A lot has been said about the importance of UX research, but less has been done to measure how designers approach it. So we decided to asked them.
To be specific, we surveyed over 100 UX professionals across 25 industries to find out what research techniques they use, what their biggest challenges when doing research, and if they're happy with the amount of time they spend getting to know users.
Then we analyzed the responses and wrote a report about the State of UX Research.
(You can download the full report here.)
And for your viewing pleasure, we put together this infographic with the principle findings.
What Does It All Mean?
Multiple industry reports suggest the prominence of user research is growing. A study by Tetra Research found 84% of companies conduct more research now than they did two years ago.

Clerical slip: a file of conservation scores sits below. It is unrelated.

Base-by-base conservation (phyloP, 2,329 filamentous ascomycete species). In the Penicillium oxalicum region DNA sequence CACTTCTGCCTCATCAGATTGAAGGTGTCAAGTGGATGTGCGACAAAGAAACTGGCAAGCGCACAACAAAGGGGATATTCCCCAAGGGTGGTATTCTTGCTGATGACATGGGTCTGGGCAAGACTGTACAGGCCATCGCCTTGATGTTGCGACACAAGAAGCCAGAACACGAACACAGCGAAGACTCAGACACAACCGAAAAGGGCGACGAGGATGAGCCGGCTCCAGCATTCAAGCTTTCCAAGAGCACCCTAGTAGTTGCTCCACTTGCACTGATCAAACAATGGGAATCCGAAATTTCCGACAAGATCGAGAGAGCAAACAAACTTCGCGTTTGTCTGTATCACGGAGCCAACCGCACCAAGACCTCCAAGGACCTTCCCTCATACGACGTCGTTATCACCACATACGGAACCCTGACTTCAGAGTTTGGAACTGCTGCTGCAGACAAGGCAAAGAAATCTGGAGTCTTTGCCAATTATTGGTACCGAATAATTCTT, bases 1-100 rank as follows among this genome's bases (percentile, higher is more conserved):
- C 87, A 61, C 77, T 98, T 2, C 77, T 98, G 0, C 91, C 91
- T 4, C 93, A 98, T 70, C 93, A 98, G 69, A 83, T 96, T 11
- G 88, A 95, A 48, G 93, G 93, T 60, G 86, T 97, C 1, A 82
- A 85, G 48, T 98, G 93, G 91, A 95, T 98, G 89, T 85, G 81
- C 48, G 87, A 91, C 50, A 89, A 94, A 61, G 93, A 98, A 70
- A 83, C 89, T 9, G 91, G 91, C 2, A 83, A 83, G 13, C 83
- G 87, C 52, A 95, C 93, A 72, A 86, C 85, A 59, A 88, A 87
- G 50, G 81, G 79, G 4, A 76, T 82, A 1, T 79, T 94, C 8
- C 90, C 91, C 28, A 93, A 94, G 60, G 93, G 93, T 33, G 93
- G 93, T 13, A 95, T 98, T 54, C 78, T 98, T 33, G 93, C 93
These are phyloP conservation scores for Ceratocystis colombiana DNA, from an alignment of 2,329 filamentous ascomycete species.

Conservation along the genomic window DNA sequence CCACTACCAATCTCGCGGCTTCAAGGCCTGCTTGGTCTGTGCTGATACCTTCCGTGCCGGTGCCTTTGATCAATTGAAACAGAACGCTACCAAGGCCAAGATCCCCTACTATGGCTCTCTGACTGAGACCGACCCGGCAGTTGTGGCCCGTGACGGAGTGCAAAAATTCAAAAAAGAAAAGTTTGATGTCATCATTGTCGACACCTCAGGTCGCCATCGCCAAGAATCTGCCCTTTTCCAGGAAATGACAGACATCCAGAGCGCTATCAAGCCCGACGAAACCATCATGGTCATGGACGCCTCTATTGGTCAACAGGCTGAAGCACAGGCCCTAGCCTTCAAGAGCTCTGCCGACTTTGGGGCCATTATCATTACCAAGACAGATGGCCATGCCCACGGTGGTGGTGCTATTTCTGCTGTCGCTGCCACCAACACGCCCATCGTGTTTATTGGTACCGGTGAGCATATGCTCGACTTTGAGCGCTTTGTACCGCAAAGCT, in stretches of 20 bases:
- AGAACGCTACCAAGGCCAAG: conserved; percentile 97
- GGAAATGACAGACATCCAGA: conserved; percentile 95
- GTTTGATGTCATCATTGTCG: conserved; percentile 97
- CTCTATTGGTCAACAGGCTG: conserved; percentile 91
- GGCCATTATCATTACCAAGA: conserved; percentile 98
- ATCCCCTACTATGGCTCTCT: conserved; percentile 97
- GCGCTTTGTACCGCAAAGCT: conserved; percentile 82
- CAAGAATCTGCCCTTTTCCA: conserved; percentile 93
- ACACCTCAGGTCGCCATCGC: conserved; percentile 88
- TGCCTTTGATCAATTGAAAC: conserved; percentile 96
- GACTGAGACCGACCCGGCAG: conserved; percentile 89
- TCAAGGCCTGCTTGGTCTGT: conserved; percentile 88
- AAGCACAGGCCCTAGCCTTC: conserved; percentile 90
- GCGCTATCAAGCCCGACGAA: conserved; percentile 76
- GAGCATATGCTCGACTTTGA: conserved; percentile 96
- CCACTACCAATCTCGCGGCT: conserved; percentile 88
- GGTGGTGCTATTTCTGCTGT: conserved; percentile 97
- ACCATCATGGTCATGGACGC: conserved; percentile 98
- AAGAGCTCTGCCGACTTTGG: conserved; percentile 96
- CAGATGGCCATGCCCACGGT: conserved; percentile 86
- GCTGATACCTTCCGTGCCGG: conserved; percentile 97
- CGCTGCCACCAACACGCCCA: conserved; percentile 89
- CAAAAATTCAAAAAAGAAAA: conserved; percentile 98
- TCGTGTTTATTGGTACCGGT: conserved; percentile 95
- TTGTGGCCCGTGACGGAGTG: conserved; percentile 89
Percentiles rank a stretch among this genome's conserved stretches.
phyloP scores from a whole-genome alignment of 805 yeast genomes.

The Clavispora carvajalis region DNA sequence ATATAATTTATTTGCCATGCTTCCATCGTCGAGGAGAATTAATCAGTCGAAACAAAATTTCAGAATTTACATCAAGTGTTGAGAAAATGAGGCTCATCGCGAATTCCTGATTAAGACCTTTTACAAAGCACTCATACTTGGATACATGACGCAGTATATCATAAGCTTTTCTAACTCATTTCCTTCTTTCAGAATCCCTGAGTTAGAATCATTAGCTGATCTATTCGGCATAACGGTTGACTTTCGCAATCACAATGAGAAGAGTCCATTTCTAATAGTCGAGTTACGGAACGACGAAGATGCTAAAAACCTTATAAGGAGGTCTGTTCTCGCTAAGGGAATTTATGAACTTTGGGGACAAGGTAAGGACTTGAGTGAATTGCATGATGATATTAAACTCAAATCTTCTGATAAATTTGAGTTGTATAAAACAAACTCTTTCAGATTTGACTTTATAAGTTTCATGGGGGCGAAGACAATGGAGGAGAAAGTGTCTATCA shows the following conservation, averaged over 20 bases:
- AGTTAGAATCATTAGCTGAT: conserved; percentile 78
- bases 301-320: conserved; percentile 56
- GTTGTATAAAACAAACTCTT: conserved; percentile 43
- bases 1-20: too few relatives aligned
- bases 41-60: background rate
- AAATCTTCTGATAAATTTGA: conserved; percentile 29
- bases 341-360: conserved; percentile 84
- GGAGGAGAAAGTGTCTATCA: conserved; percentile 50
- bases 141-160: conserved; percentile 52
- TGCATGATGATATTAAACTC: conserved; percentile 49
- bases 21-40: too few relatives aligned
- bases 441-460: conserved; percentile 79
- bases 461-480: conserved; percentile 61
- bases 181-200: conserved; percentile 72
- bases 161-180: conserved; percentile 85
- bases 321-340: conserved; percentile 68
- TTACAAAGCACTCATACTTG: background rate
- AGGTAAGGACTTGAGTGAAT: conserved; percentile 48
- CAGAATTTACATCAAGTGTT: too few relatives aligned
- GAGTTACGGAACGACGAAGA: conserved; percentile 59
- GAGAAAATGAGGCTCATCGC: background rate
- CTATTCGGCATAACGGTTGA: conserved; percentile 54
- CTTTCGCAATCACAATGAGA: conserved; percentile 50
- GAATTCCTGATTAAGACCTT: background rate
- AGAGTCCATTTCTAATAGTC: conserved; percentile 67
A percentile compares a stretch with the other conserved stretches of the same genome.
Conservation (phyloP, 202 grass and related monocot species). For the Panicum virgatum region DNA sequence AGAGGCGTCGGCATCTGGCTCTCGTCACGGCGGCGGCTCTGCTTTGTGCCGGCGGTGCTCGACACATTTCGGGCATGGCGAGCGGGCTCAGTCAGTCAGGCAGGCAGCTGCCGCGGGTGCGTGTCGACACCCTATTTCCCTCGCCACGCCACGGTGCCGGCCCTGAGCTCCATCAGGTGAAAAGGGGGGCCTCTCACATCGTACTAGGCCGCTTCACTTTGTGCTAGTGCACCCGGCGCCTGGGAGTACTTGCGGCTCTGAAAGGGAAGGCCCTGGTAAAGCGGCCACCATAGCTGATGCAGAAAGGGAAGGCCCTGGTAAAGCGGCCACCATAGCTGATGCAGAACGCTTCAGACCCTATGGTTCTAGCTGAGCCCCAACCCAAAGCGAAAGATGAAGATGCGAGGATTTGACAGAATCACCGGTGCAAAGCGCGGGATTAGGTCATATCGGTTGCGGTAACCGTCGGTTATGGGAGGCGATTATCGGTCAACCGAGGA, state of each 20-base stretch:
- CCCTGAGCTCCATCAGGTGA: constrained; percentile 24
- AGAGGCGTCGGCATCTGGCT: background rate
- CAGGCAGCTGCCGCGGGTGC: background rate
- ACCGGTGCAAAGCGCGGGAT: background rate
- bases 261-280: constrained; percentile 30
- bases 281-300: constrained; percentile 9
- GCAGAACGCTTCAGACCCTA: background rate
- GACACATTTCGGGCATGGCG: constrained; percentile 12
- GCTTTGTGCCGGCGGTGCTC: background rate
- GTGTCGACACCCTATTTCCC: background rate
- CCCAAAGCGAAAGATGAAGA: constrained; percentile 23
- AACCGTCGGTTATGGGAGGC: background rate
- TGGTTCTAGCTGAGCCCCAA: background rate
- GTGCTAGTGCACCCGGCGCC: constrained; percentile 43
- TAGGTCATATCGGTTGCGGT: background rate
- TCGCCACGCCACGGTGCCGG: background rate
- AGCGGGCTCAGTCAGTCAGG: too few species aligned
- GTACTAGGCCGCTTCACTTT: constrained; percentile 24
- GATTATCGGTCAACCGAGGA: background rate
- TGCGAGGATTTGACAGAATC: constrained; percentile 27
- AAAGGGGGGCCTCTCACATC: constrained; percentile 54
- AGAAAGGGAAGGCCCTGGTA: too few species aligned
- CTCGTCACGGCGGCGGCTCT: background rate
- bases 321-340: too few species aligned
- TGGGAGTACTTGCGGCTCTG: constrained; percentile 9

The more businesses that prioritize research the better. However, there remains room for growth.
The exact manner in which research is integrated into project timetables needs substantial improvement. The emergence of terms like “research ops” indicates solutions to the problem are already in motion.
But at this moment, most designers don't feel like they're investing adequate time building empathy with their audience.
In addition, certain research techniques like field studies, eye tracking, and benchmarking are used sparingly by most respondents, although they could have a marked impact on the shape of the final design.
Validating the design and utility of a product with the people who will actually use it will always be paramount. There's just no other way to combat the risk of wasting time and money on something no one wants.